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Impact of Sequester Cuts on Macomb County Schools Unclear

Automatic federal spending cuts will happen March 1 if Congress does not reach an agreement before that time.

Federal funding for Michigan’s public schools—including Macomb County districts—could be cut even further should Congress fail to halt $85 billion in "sequestration" spending cuts scheduled to take hold March 1, according to a statement released this week by the White House.

In Michigan, the cuts would result in a loss of $22 million in funding for schools this year, which the White House estimates would “put around 300 teacher and aid jobs at risk.” It would also cut $20.3 million in funding for special education programs.

However, school officials for districts across Macomb County say they are unsure of exactly how the sequester will impact their budgeting and programs.

"It is our understanding at this point in time that any reductions as a result of these cuts would not take effect until next school year," said Diane Blain, Chippewa Valley community relations director. "We are not sure what the impact may be to our programs and services."

The district currently receives $1.5 million in federal funding for Title I, which assists with low-income students; $306,721 for Title II, used for professional development; and $114,788 for Title III, which helps with English language learners.

Chippewa Valley's multimillion-dollar special education budget is supplemented with $2.7 million in federal aid.

In Fraser Public Schools, officials predict the cuts would amount to approximately $96,000 from Title I, Title II, career and tech education, and special education.

Whether these cuts would mean layoffs remains to be seen.

"If the sequestration passes, Fraser Public Schools would need to look at the federal grants to see where cuts could be made that would have the least amount of impact on our students," said Nicole Malak, community relations coordinator.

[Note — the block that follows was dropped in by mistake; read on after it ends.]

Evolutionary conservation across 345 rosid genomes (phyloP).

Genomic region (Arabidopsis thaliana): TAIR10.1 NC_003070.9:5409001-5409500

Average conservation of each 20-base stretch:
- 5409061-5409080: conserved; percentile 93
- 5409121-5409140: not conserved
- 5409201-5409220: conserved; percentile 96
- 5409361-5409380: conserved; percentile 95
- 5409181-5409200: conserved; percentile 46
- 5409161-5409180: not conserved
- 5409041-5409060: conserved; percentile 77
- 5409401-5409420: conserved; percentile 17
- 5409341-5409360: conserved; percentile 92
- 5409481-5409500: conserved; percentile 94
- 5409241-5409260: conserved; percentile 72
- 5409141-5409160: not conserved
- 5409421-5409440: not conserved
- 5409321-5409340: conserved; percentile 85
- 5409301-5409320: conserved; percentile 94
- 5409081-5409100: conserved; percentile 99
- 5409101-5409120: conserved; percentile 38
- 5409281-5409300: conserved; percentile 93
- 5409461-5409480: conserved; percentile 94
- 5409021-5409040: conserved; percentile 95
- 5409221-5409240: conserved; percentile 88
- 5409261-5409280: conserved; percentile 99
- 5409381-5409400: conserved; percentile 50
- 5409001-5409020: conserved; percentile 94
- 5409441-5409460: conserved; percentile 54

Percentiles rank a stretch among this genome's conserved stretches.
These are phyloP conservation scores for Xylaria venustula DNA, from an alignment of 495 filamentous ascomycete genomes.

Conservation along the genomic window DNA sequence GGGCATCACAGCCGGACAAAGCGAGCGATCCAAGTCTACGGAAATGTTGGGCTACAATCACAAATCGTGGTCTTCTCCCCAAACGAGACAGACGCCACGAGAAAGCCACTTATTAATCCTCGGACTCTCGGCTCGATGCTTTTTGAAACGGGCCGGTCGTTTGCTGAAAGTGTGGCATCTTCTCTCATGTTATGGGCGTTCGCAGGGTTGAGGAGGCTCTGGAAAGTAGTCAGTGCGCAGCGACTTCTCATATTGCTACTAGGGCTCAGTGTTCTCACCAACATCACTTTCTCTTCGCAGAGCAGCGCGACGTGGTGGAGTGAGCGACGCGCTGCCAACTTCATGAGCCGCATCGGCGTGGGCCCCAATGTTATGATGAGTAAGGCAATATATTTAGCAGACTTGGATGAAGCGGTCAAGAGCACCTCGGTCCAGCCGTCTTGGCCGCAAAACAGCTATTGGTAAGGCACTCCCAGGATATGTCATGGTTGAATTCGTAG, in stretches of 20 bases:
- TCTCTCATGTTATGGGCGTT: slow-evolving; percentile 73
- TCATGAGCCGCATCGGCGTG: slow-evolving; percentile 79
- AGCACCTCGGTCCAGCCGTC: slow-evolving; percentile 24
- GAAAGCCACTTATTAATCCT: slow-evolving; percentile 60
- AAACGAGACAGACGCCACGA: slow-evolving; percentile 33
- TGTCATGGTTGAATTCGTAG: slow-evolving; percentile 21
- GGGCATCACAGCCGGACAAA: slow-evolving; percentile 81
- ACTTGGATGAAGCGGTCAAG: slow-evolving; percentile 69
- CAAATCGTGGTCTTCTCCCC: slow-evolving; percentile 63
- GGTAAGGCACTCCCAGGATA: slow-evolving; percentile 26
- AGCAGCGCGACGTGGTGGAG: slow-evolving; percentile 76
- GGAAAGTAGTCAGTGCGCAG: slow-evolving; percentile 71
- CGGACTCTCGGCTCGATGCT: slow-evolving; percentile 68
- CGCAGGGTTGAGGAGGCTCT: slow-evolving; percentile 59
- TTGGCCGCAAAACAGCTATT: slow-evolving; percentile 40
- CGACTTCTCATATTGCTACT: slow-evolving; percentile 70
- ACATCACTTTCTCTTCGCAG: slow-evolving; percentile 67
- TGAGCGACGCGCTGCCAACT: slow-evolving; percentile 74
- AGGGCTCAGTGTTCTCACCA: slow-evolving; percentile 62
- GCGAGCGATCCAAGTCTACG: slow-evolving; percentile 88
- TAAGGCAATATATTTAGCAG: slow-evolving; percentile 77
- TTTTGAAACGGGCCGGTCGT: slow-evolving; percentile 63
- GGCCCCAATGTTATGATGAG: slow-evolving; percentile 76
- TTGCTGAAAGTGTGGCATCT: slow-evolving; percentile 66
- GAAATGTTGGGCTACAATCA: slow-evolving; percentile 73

"Fraser Public Schools will continue to look very carefully at how we allocate our resources for the 2013-14 school year."

Meanwhile, New Haven Community Schools is preparing for as much as a 15 percent cut in federal funding.

"We always use 85 percent as the rule for federal funding," said Superintendent Keith Wunderlich. "Each year, sequestration or not, we only plan to get 85 percent of what we received the year before."

The district currently receives $53,000 in Title II funds and $300,000 in Title I, which means even a 5 percent cut in federal funding could mean the loss of $17,650, or one paraprofessional position.

The White House on Sunday released a state-by-state breakdown of the impacts of impending spending cuts, urging Congress to consider tax hikes for the nation's wealthiest citizens in order to balance out spending cuts.

"Unfortunately, many Republicans in Congress refuse to ask the wealthy to pay a little more by closing tax loopholes so that we can protect investments that are helping grow our economy and keep our country safe," the White House statement reads. "By not asking the wealthy to pay a little more, Republicans are forcing our children, seniors, troops, military families and the entire middle class to bear the burden of deficit reduction."

The losses in education funding are just part of the impact that President Barack Obama said the cuts would have on Michigan jobs, services and health care.

In Michigan, they include:

  • Loss of $22 million in funding for primary and secondary education
  • Loss of $20.3 million in funds for about 240 teachers, aides and staff who work with children with disabilities
  • Fewer financial aid packages for nearly 2,500 students, and less work-study jobs
  • The elimination of Head Start and Early Head Start services for 2,300 children
  • A loss of $5.9 million in environmental funding, plus $1.5 million in grants for wildlife protection
  • The furlough of 10,000 civilian Department of Defense employees and loss of $14 million in army base operation funding
  • Loss of $482,000 in Justice Assistance Grants for local law enforcement agencies
  • Loss of $1.7 million in funding for job search assistance
  • Loss of access to childcare for as many as 900 children
  • Reduced funding of $301,000 for childhood vaccines
  • Loss of $944,000 in funds for public health planning efforts, as well as $2.9 million in grants for substance abuse treatment, and $315,000 in funding for the Michigan Department of Community Health
  • Loss of up to $209,000 in funds for domestic violence victim services
  • Loss of $1.8 million in funds for meals for seniors.

The total federal spending cuts would be about $1.2 trillion over the next nine years.

Republicans have accused the president of using the impending cuts for political gain.

A meeting between Obama and congressional leaders is scheduled for Friday, although political analysts say a last-minute deal to avoid the sequester is unlikely.

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